He went to the US to study engineering. He and another student became very close friends and he talked this non Jewish girl into marrying him so he could get a green-card. Just like Gerard Depardeau in "Green Card!" Unlike the film, however, it was a breeze because both the girl and the man interviewing them had red hair in common to talk about rather than the business at hand! He was totally distracted and they departed with the green-card. He had the wedding annulled a short time later for non consummation, worked as an engineer in Manhattan and returned to Israel about ten years later. He is in his 50s, happily married to an Israeli and has two grown kids. I told him partway through he was in the wrong business as with his shtick he could make it as a standup comic!

Jennifer put me on to this class taught by her friend every Sunday morn in English at Tmol Shilshom, the bookstore cafe we frequent. It was totally different from the class I recently took at Piedmont Adult School. There we brought in writing to be critiqued but here the teacher gave us exercises to write on the spot. Those of us who wished could read aloud any of our short beginnings. I read something that caused another participant to approach me after class to ask if I had a minute to talk. Over an hour later, after a shared lunch and intimate conversation, we finally parted company. It is such a small world! Her deceased husband was Rabbi Tutnauer, in San Fran, LA and elsewhere. They made aliyah in the early 70s, have 2 grown sons and a daughter in law who is a silversmith on Agron around the corner from our house. We pass her studio many times daily and when we finally went in to introduce ourselves, she had already heard about us.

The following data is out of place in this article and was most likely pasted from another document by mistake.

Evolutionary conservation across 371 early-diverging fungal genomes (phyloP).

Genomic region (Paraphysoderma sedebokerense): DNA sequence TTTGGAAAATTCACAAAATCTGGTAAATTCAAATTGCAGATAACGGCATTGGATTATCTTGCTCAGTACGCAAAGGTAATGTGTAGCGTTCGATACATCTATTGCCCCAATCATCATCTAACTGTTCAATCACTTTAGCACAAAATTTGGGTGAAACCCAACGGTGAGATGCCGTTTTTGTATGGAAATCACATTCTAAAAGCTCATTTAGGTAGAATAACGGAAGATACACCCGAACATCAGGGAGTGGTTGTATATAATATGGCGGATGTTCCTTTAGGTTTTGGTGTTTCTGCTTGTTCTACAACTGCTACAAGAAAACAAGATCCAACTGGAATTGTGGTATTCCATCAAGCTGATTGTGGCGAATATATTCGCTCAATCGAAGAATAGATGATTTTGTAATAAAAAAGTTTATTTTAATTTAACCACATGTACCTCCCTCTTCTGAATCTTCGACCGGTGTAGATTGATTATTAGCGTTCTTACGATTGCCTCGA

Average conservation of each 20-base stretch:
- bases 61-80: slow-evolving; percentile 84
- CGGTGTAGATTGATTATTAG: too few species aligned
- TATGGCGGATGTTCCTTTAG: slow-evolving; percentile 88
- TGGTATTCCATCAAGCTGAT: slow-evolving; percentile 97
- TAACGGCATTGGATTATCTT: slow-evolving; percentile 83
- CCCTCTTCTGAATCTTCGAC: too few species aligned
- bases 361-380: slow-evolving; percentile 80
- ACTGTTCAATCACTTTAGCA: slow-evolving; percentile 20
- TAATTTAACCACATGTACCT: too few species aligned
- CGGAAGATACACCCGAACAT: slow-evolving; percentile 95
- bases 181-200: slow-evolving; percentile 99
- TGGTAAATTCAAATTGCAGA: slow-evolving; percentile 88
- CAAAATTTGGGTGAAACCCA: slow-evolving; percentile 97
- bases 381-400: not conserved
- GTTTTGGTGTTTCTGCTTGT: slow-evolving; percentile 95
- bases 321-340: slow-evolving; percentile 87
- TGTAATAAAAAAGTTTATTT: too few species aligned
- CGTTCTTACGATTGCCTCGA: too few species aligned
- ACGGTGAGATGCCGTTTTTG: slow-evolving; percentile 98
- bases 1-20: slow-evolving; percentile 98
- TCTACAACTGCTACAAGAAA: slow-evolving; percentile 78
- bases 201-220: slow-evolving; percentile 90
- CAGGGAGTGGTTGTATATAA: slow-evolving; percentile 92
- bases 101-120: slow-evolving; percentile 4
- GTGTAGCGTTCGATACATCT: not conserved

Margie and I have emailed and will keep in touch. We are the same age and have many things in common. She is definitely on my list of people to call on future visits. I also intend to continue the drop in writing classes to further hone my skills.

Lauren, our upstairs tenant and dear friend, returned from visiting her father in SF shortly after we